In February of 2019, my youngest son experienced a febrile seizure for the first time. Neither of my 2 other boys had ever had one so I absolutely panicked when it happened. Once everything had calmed down and we knew he was okay, I went into research mode. I read as much as I could about Febrile Seizures to prepare myself with knowledge. All parents of young children should know about them in case it ever happens. Here is what you need to know about a Febrile Seizure.
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How the Febrile Seizure started
If you want to hear the whole story you can watch my Youtube video that I did very shortly after my son had his febrile seizure. The shortened version of the story is this. My youngest son was 16-months old and was getting sick. When I picked him up from daycare on Friday evening I noticed he had a slight fever. I could tell he was a little off and was concerned about an ear infection because his brother was just getting rid of his. Since he wasn’t feeling great on Saturday morning I made him an early appointment at Urgent Care. The doctor confirmed a double ear infection and sent in a prescription for antibiotics for him.
At this point, nothing was that abnormal. We had been checking his temperature with a temporal thermometer which I have since learned is NOT the way to do it for young children. I thought his fever was closer to 102 but it was actually higher than that.
I was going to go pick up the prescription but my son fell asleep in the car on the way so I decided to go home first and get it later. Since he was running a fever I was going to go get him some Tylenol to help bring the fever down. I came into the house with him in my arms and was talking to my husband when my son kind of lost his balance and almost fell back a bit while I was holding him.
I thought it was weird that he sort of lost his balance, but then he started to seize in my arms. It was one of the scariest things that I have ever experienced. My mind went blank and I had no idea what to do. I thank God that my husband was there and he was able to think more clearly. We got him over to the couch and laid him on his side. My husband quickly called 911 and the operator talked us through what to do.
Since my son had been sick, his tonsils were enlarged and the seizure caused his throat to close so he wasn’t able to breathe. He was turning blue and all I could think of was that he was going to die. The operator told us to take his clothes off down to his diaper since he was so warm from the fever. We kept him on his side and stripped him down while we waited for paramedics to arrive.
The paramedics arrived within 10 minutes and very calmly came in and got right to work assessing him. He was starting to breathe on his own now but was still passed out. They tried to get him to come to but he was very out of it so they sent us to the hospital in the ambulance. I rode with him and my husband drove our 2 other boys.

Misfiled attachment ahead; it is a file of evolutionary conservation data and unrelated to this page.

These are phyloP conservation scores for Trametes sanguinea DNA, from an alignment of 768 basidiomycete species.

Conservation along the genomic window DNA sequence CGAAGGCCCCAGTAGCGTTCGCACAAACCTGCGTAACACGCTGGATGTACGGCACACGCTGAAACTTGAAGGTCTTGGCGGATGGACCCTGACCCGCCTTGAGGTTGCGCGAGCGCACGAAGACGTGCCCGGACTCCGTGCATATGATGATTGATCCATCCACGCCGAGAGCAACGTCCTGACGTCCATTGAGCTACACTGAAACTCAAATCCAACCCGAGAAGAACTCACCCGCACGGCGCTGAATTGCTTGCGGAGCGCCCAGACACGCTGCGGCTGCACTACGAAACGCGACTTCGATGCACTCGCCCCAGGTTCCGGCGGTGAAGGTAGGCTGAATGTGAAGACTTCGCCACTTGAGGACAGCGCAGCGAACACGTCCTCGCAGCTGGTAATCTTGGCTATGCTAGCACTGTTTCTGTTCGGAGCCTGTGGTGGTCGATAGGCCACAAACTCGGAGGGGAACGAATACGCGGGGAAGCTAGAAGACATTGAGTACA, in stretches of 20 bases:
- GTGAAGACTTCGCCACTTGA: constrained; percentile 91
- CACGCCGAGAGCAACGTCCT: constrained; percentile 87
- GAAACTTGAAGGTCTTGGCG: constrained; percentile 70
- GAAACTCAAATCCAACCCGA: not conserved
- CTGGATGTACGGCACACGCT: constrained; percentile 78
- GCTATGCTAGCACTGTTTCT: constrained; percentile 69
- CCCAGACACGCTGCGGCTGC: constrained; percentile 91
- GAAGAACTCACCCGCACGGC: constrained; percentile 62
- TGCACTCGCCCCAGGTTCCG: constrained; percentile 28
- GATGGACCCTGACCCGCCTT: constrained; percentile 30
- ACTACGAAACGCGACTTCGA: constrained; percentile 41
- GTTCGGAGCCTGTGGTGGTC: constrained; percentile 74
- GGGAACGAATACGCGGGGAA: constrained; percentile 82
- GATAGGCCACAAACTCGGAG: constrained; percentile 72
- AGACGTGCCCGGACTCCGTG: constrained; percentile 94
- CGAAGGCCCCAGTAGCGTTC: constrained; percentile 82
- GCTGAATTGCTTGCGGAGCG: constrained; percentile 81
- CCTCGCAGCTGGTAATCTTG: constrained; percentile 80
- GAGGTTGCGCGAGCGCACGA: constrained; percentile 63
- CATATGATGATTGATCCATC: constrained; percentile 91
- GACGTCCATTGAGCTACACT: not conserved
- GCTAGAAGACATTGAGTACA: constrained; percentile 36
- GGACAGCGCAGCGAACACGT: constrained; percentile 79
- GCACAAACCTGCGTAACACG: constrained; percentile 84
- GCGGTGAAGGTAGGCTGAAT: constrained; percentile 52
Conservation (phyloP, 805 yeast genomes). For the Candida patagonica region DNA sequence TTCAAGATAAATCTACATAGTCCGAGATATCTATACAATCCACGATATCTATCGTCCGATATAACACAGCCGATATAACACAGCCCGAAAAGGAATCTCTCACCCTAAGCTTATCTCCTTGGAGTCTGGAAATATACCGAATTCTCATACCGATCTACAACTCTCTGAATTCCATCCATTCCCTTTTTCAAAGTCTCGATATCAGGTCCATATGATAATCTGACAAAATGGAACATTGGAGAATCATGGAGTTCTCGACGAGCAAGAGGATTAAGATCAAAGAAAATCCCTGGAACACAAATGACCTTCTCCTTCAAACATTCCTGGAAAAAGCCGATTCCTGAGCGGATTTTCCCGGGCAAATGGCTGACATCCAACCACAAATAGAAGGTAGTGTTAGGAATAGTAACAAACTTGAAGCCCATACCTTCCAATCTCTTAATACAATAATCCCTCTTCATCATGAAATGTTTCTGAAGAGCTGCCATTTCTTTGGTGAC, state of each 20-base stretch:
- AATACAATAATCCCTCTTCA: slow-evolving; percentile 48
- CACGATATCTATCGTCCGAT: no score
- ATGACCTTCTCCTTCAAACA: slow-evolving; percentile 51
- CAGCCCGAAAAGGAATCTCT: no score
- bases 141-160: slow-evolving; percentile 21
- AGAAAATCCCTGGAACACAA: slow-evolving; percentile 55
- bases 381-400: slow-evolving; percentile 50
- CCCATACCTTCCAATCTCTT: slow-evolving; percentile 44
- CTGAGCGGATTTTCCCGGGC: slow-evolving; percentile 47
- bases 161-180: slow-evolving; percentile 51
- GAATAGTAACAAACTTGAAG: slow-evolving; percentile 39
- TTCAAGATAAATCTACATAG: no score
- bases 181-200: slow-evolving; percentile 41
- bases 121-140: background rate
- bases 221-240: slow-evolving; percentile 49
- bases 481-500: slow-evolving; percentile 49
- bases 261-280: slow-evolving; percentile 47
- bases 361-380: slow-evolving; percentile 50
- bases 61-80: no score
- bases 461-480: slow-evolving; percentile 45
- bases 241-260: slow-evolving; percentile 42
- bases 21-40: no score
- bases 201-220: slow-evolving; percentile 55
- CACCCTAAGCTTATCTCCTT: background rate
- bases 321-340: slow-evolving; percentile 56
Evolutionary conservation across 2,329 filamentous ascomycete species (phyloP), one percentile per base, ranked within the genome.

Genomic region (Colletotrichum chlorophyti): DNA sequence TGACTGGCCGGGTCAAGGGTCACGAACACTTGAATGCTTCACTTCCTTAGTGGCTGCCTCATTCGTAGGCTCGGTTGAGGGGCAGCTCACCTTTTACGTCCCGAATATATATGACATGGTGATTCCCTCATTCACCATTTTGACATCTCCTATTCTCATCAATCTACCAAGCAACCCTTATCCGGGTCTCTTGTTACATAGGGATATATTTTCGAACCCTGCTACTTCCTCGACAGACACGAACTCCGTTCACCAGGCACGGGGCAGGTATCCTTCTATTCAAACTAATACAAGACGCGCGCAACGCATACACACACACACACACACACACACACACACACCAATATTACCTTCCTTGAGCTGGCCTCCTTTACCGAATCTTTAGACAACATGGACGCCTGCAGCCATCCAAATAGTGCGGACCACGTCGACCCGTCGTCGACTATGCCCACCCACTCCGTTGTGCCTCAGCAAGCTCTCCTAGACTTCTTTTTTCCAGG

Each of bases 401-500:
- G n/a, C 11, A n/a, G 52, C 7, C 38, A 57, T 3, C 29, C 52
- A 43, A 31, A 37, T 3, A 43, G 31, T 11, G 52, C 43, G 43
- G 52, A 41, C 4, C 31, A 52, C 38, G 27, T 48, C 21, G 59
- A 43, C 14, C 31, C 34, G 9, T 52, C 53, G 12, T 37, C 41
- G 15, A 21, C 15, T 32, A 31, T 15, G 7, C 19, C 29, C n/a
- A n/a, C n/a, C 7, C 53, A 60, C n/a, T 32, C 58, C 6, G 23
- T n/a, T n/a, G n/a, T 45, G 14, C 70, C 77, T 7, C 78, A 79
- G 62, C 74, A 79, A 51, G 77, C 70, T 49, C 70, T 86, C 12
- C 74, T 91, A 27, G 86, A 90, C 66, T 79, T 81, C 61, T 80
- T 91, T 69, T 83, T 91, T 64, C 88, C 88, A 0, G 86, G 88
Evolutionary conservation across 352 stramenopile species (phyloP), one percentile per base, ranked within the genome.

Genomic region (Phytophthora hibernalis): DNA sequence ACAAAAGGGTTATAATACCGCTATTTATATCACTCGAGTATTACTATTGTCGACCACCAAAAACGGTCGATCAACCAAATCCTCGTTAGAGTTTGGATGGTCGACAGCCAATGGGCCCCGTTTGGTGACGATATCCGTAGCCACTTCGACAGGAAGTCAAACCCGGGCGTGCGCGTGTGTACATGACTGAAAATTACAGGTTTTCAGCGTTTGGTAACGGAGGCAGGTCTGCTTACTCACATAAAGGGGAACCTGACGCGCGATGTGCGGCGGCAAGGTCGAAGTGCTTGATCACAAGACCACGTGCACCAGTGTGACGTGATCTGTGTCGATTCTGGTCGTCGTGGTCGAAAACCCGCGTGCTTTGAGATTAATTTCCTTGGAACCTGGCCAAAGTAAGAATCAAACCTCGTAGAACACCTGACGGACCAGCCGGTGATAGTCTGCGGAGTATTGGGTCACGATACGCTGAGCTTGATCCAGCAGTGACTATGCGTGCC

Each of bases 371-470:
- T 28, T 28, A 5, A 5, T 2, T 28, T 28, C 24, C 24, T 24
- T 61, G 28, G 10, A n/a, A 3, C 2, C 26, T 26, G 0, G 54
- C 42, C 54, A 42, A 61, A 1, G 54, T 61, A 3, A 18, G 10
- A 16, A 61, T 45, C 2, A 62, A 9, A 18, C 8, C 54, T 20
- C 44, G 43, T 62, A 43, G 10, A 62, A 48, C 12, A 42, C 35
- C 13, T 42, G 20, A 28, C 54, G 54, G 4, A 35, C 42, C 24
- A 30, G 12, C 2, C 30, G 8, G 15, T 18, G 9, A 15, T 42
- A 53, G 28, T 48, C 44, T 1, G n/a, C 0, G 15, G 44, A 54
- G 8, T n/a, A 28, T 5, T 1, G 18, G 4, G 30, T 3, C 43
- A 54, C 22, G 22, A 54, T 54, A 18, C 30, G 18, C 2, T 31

The doctors at the hospital gave us medicine and explained all about febrile seizures. They monitored my son for hours and eventually let us go home.
What is a Febrile Seizure
A Febrile Seizure is when a child starts convulsing, usually brought on by a high fever. It is the body’s response to the high temperature. Febrile seizures can sometimes happen even with a low fever but often related to a viral infection. It usually occurs within the first 24 hours of an illness. Usually, they don’t last more than 5-15 minutes. The Mayo clinic goes into more detail here about Febrile Seizures.
What can cause Febrile Seizures
Febrile Seizures can happen when a child spikes a fever quickly or drops temperature quickly. It is often brought on by a viral infection. For us, it was a double ear infection. Sometimes kids can have a febrile seizure after certain vaccinations but its because of the fever that can come with those vaccinations. The seizure is NOT caused by the vaccination itself.
Who is at risk for a Febrile Seizure
Febrile Seizures are most common in children from 12 to 18 months but can occur between 6 months and 5 years old. Some children inherit their family’s tendency to have fever-induced seizures.
How to Prevent Febrile Seizures
When a child ages 12 to 18 months start to get a fever, give them fever-reducing medication. Use a rectal thermometer (in their bottom) to check their temperature. This is the most accurate and is recommended for ages 2 and under.
More to Know
There can be a likelihood that once a child has had a febrile seizure, they might have another one. Until they are out of the peak age range, monitor them closely every time they get a fever. Make sure they get their fever-reducing medication like Tylenol or Motrin to keep the fever down. Keep a close eye when they get their vaccinations.
Febrile seizures are not known to be dangerous. There are rarely any long-lasting effects. The biggest concern is that they are kept safe while it is happening and make sure they can breathe. Febrile seizures can be VERY scary but once you are armed with the knowledge, you won’t panic.
Just a few weeks after I posted my video about my son’s seizure, my friend said it happened to her daughter. She didn’t panic because she knew what it was, based on what I had said, and she knew it wasn’t dangerous.
For more potential New Mom Surprises, see my post here.
Here are some items that you should have on hand in case you encounter this situation. Keep one thermometer in your house just for rectal use and write in permanent marker on it “for rectal use only”.